Home / News & Analysis / Canada’s Corel is acquiring virtualization specialist Parallels in an all-cash deal

Canada’s Corel is acquiring virtualization specialist Parallels in an all-cash deal

Some consolidation is afoot in the world of business software. TechCrunch has learned that Parallels, the virtualization specialist with millions of users, is getting acquired by Corel, the Canadian company behind design apps like CorelDraw and other productivity apps like WordPerfect.

Some employees at Parallels have already been briefed on the acquisition, which is expected to be announced to the whole company today. Terms have not been disclosed but we understand it is an all-cash deal.

Corel has changed ownership and gone in and out of being listed publicly a number of times since being founded in the 1980s in Ottawa. It’s now owned by Vector Capital, which is essentially the one buying Parallels.

From what we understand, Corel will keep Parallels an independent product.

Parallels was originally founded in 1999 with roots in Russia and is currently headquartered in Bellevue, Washington. It has never made much of a fanfare around its financing or valuation. According to PitchBook its last funding round was in 2015, an undisclosed amount from Endeavour Vision, KG Investments, Maxfield Capital, Savano Capital Partners and others. It had raised $300 million from Ingram Micro the year before that.

It’s not fully clear what the rationale was for the sale, except it seems many investors were longstanding and looking to exit, while Corel has slowly been consolidating a number of sodtware businesses, most recently before this, Gravit Designer from Germany earlier this year.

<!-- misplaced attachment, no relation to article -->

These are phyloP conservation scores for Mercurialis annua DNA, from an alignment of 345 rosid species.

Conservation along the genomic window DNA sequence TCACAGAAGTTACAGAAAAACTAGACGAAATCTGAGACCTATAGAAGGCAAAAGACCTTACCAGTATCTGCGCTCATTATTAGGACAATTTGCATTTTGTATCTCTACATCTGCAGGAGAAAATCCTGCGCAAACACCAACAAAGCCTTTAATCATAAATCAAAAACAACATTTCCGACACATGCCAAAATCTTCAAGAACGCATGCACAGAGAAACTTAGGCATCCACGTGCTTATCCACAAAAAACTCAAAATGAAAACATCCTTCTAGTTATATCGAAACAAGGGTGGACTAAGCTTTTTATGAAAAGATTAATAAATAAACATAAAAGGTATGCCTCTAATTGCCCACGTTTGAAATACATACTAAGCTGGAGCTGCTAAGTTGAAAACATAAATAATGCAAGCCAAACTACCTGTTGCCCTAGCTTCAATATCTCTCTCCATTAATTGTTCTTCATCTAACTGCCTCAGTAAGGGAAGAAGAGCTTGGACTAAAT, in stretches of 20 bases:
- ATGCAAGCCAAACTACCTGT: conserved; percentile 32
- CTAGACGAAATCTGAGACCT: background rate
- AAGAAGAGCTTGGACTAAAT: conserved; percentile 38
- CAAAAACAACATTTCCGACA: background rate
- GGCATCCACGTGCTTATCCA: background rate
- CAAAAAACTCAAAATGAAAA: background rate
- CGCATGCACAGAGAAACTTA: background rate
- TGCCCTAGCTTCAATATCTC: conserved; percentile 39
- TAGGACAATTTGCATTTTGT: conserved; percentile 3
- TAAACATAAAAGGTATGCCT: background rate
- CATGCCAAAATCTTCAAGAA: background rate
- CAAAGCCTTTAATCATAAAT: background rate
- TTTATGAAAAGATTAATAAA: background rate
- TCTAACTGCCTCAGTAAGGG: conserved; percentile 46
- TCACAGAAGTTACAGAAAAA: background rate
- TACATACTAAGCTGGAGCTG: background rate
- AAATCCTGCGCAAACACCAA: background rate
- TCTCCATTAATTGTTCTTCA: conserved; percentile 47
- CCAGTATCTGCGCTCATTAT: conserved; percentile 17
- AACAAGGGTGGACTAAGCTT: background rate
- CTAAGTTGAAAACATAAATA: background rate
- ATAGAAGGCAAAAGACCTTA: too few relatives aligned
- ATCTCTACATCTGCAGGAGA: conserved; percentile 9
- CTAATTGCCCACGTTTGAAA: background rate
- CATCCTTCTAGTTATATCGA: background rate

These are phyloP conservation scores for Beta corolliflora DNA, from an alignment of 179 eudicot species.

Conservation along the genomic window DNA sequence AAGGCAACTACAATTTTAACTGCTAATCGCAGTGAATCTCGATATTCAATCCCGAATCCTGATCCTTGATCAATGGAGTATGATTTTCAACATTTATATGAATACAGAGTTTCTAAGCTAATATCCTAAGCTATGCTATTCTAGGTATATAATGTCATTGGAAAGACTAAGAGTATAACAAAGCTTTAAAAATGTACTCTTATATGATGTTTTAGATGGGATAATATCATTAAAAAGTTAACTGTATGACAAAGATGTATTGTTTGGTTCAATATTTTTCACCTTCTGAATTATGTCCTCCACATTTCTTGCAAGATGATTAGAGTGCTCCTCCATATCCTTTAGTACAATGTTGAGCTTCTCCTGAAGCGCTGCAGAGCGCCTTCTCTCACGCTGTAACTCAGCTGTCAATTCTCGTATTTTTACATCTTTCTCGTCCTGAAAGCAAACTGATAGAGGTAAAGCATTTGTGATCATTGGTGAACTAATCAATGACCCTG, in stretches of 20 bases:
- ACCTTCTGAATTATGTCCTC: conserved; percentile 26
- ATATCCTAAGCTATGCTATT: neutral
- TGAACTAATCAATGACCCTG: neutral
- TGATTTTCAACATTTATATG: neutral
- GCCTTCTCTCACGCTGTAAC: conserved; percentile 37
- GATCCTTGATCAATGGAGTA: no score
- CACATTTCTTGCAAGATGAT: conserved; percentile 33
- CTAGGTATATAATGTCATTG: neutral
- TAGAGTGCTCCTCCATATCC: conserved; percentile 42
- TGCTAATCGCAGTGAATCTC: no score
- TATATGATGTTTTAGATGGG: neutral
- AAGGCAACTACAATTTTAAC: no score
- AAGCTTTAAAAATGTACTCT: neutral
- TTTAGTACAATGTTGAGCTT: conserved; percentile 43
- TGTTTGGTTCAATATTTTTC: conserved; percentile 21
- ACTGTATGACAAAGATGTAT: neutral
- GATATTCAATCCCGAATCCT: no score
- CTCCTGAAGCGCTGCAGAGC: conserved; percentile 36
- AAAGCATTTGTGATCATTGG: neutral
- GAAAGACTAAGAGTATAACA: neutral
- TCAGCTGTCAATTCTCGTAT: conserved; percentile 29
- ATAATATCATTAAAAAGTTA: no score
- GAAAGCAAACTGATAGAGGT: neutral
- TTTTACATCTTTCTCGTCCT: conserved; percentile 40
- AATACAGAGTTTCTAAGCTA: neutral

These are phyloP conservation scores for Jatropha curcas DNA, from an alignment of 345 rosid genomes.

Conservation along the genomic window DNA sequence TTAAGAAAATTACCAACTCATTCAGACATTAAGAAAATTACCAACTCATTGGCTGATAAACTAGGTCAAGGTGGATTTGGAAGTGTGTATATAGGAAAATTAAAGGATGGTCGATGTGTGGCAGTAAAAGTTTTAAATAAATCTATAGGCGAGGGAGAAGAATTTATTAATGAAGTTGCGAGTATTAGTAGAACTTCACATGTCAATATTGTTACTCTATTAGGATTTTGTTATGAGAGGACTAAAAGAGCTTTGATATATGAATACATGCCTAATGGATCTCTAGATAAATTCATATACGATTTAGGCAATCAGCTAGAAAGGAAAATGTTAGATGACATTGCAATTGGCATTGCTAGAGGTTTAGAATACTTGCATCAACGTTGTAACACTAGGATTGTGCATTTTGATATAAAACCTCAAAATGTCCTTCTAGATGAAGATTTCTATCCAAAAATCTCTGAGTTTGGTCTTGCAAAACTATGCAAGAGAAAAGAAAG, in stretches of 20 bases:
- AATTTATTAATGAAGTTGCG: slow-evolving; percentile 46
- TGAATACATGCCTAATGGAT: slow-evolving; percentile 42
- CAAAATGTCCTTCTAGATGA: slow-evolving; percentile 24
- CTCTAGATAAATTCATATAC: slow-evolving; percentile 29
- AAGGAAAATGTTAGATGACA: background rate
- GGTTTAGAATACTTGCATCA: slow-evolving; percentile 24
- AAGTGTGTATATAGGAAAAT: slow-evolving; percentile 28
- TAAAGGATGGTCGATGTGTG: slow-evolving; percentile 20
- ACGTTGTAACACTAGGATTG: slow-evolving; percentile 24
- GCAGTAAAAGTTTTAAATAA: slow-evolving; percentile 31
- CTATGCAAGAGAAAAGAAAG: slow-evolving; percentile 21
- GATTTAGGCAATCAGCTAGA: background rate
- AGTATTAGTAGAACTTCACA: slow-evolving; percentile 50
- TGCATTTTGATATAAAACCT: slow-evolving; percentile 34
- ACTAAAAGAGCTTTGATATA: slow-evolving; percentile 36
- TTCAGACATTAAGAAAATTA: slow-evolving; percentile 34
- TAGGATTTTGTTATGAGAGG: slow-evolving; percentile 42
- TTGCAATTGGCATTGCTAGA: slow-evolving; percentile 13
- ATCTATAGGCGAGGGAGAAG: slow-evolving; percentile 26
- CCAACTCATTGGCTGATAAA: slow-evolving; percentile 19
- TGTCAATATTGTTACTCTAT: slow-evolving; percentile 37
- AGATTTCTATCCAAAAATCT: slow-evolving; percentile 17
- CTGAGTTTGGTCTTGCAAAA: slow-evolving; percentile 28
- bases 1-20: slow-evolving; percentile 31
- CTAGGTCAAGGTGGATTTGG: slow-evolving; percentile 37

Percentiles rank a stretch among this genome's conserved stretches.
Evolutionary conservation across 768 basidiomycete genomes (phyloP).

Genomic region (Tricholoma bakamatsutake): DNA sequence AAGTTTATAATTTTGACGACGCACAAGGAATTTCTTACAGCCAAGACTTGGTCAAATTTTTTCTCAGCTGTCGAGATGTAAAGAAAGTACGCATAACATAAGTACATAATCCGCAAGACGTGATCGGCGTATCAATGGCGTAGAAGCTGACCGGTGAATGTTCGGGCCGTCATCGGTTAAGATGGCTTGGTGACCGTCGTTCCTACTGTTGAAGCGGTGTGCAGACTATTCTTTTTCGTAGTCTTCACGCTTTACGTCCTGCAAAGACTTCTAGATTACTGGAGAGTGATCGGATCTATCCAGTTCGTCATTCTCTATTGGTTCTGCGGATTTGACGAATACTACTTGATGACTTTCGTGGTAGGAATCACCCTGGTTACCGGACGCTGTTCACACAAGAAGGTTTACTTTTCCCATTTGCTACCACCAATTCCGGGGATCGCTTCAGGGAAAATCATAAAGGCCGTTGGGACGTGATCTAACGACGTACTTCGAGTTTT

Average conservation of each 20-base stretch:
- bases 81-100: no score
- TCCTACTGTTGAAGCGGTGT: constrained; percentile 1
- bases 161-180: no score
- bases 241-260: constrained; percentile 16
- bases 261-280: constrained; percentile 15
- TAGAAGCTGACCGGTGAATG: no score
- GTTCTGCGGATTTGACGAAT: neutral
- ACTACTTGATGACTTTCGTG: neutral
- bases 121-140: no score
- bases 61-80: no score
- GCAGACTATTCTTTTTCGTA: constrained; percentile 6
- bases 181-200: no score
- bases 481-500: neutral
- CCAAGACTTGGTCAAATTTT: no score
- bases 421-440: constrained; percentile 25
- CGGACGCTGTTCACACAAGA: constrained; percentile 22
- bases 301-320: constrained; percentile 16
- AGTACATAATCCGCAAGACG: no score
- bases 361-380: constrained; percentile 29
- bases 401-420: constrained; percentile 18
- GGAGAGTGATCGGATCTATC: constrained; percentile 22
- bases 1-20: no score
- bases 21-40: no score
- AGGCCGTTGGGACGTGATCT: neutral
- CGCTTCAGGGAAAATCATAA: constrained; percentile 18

Parallels provides a number of products that help people work seamlessly across multiple platforms, essentially letting people (and IT managers) run a unified workflow regardless of the device or operating system, ranging from Windows, Mac, iOS, Android, Chromebook, Linux, Raspberry Pi and cloud — a particularly compelling offering in the current, fragmented IT climate.

Corel once had designs to take on Microsoft in the world of software — to be the Pepsi to Microsoft’s Coke, as I once saw it described. That didn’t really pan out, with Microsoft at the time having a vice grip on platform and software (this was before the rise of Google, the rebirth of Apple, the rise of apps, and other big shifts in the industry). At one point, Microsoft signed a partnership with Corel that saw it investing in the company: a sell out, as one disappointed Canadian journalist described it at the time.

The two have also sparred over patents.

These days Corel is “highly profitable”, says Vector, selling software that includes CorelDraw, WordPerfect, WinZip, PaintShop Pro, and WinDVD. You could potentially imagine Parallels existing alongside that, or even perhaps helping increase the functionality and usefulness of Corel’s other apps with more cross-platform functionality.

The Parallels deal is expected to close next year, our source said.

We have written both to Corel and Parallels and will update this post as we learn more.

There have been a number of enterprise software acquisitions with a view to legacy businesses raising their game in open source, cloud and other newer developments. The most notable of these has been IBM announcing its intent to acquire Red Hat for $34 billion in October.

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